Whether your tear is chronic, attritional (wear and tear) or acute and traumatic (fall or injury) is a VERY important element of the decision-making process in how we treat full-thickness rotator cuff tears. Treatment decisions are based not only on the type of tear you have, but whether or not other treatments have failed, and how poor your quality of life is.
Rotator cuff tears, whether acute or chronic can cause severe pain. Many of you report temporary relief using:
- A shoulder ice sleeve
- A shoulder compression sleeve
- A Shoulder support pillow to help you sleep at night
- A sling to support the arm
Full thickness rotator cuff tears
Rotator cuff tears come in all shapes and sizes. Many patients have full thickness rotator cuff tears and do not even know it. As a matter of fact, by the time you reach 65 you have more than a 50% chance of having a degenerative rotator cuff tear because of wear and tear. No need to panic…
>How can Orthopedic Surgeons tell if you have a full thickness rotator cuff tear?
Does the amount of pain you are having correlate with the size or thickness of your rotator cuff tear?
The size of the tear usually doesn’t correlate with the pain you are experiencing. Many patients mistakenly believe that they must have a large full thickness rotator cuff tear because they are in severe pain … usually, the opposite is true. Many patients with severe shoulder pain have very small full thickness rotator cuff tears, partial thickness rotator cuff tears, or no tear at all. Yet some patients with mild shoulder pain have massive rotator cuff tears. Bottom line… the size of your tear will not correlate with the amount of pain you are experiencing. Many patients with tendonitis or bursitis have more pain than patients with rotator cuff tears. Many patients with tendinosis, small tears, large tears or just bursitis usually have very severe pain at night. Night pain can be very disruptive, aggravating and demoralizing. Night pain is frequently the reason many patients cite why they opted for surgery to repair a full thickness rotator cuff tear.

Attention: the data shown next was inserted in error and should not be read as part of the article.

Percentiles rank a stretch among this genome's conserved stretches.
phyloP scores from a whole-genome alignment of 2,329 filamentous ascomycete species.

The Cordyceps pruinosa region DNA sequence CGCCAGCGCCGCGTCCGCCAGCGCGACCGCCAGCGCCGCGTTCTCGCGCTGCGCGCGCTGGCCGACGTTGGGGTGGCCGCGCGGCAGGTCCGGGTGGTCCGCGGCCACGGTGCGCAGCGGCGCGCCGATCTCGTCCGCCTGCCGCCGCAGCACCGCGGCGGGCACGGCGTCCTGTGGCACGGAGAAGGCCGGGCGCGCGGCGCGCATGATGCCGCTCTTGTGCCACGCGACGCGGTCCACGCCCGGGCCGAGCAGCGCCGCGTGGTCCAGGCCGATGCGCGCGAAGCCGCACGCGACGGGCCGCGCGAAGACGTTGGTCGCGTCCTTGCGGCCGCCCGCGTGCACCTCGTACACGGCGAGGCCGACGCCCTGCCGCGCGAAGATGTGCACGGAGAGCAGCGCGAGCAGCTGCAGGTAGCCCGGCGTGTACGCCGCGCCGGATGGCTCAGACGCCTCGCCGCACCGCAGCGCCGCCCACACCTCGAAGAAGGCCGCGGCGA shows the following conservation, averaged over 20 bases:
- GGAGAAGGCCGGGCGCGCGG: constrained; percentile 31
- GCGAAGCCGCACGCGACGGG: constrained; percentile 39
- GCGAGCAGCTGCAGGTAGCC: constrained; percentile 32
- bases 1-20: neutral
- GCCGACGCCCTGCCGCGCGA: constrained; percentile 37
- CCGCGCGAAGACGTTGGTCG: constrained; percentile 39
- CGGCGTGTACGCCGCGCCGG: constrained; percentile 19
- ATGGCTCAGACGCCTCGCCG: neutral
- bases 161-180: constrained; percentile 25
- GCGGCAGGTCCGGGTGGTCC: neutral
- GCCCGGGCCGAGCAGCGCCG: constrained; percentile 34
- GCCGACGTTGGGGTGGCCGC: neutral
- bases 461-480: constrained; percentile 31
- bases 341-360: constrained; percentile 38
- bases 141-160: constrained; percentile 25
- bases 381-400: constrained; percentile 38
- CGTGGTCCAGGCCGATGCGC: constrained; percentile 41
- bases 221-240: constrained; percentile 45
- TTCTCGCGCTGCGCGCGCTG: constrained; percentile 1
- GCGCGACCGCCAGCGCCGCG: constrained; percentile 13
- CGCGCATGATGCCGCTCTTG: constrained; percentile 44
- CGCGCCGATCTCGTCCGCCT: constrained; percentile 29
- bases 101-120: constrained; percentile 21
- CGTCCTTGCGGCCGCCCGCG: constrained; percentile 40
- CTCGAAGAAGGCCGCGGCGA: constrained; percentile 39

The rotator cuff muscles control the motion and the overall strength of the shoulder. Small tears do not produce shoulder weakness, however, large or massive tears can produce very significant shoulder weakness.
Patients with large rotator cuff tears complain of weakness and the inability to place the arm in certain positions. They have difficulty taking milk out of the refrigerator and may need to support their injured arm with their other arm when attempting to lift something.
Loss of motion:
Most rotator cuff conditions which produce pain will lead to loss of motion. Many patients with rotator cuff related pain will complain of difficulty with hair care, putting on a bra or belt, and weakness when trying to lift the arm away from the side. Sometimes patients with full-thickness tears will have significant loss of motion, and sometimes patients with large rotator cuff tears will have normal motion. That means that loss of motion, in general, is a poor predictor in and of itself of the presence of a full thickness rotator cuff tear.